'War on Drugs' Has Been a 'Spectacular' Failure, Leading to Thousands of Murders and Human Rights Abuses, Report Says

Mexican Navy and anti-narcotics personnel burn packs with part of a seizure of 5 tons of cocaine and marijuana in Acapulco, Mexico, on September 20. FRANCISCO ROBLES/AFP/Getty Images

The global "war on drugs" is a "spectacular" failure that has led to thousands of murders, public health crises and human rights abuses, a new report showed.

Released on Monday, the report from the International Drug Policy Consortium (IDPC), a global coalition of 170 nongovernmental organizations working on drug policy issues, overviewed the failure of the 10-year global strategy from the United Nations, which intended to eradicate the illicit drug market by next year.

Instead of curbing the problem, "consumption and illegal trafficking of drugs have reached record levels," Helen Clark, former prime minister of New Zealand and a member of the Global Commission on Drug Policy, wrote in the report's foreword.

The report revealed that there had been a 145 percent increase in drug-related deaths over the past decade, reaching 450,000 in 2015 alone. Furthermore, there were more than 71,000 drug overdose deaths in the U.S. alone last year. Mass incarceration of drug offenders has also led to one in five prisoners globally being detained for drug-related crimes.

The illegal cultivation of the opium poppy increased by 130 percent between 2009 and 2018, and coca bush cultivation increased by 34 percent in the same period of time. In 2016, the number of adults who used drugs at least once grew by more than 30 percent over 2011. Altogether, the global drug market continues to flourish, annually raking in an estimated $426 to $652 billion.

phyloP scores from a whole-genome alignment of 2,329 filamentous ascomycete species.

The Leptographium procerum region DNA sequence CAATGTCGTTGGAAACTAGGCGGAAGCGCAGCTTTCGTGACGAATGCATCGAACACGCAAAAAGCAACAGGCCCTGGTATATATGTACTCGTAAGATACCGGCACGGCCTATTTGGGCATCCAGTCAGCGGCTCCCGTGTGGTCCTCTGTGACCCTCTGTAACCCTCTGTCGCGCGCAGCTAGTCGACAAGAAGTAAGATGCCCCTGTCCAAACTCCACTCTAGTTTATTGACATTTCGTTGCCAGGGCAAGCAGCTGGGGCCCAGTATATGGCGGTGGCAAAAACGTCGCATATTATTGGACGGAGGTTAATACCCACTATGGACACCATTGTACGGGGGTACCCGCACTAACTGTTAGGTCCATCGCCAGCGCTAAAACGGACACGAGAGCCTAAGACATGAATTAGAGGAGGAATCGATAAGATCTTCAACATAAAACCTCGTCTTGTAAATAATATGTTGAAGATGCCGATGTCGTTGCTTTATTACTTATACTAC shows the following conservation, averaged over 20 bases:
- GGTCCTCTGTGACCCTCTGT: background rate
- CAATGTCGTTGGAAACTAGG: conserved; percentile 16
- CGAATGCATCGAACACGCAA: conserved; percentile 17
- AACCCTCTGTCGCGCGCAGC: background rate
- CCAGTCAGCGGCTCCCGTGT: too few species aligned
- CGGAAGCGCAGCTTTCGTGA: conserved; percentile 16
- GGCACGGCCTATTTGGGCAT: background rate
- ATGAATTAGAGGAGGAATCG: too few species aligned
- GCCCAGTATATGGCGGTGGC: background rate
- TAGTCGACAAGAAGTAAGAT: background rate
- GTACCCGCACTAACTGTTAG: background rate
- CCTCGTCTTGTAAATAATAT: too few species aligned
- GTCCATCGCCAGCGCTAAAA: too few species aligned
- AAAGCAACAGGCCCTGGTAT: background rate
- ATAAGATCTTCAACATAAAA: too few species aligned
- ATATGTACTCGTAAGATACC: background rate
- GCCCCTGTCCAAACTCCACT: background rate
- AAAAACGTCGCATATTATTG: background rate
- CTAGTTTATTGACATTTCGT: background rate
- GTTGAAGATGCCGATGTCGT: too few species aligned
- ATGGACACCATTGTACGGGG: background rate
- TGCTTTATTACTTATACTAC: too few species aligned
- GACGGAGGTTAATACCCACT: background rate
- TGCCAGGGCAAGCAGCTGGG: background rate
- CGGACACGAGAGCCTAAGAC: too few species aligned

"This is another clear demonstration that the war on drugs—nearly 50 years on—continues to fail," Hannah Hetzer, senior international policy manager for the New York–based Drug Policy Alliance, said in a statement emailed to Newsweek. "Not only has drug prohibition failed to reduce drug demand and supply; it has left a series of disastrous impacts on human rights, health and economic development in its wake."

Members of the Pakistani Anti-Narcotic Force walk past a pile of burning drugs and liquor during a ceremony at the Kacha Ghari army firing range, on the outskirts of Peshawar, Pakistan, on October 16, after the contraband was seized in raids across the province. ABDUL MAJEED/AFP/Getty Images

Ann Fordham, executive director of the IDPC, called her organization's report "another nail in the coffin for the war on drugs."

"The fact that governments and the U.N. do not see fit to properly evaluate the disastrous impact of the last ten years of drug policy is depressingly unsurprising," Fordham said.

"Governments will meet next March at the U.N. and will likely rubber-stamp more of the same for the next decade in drug policy," she continued. "This would be a gross dereliction of duty and a recipe for more blood spilled in the name of drug control."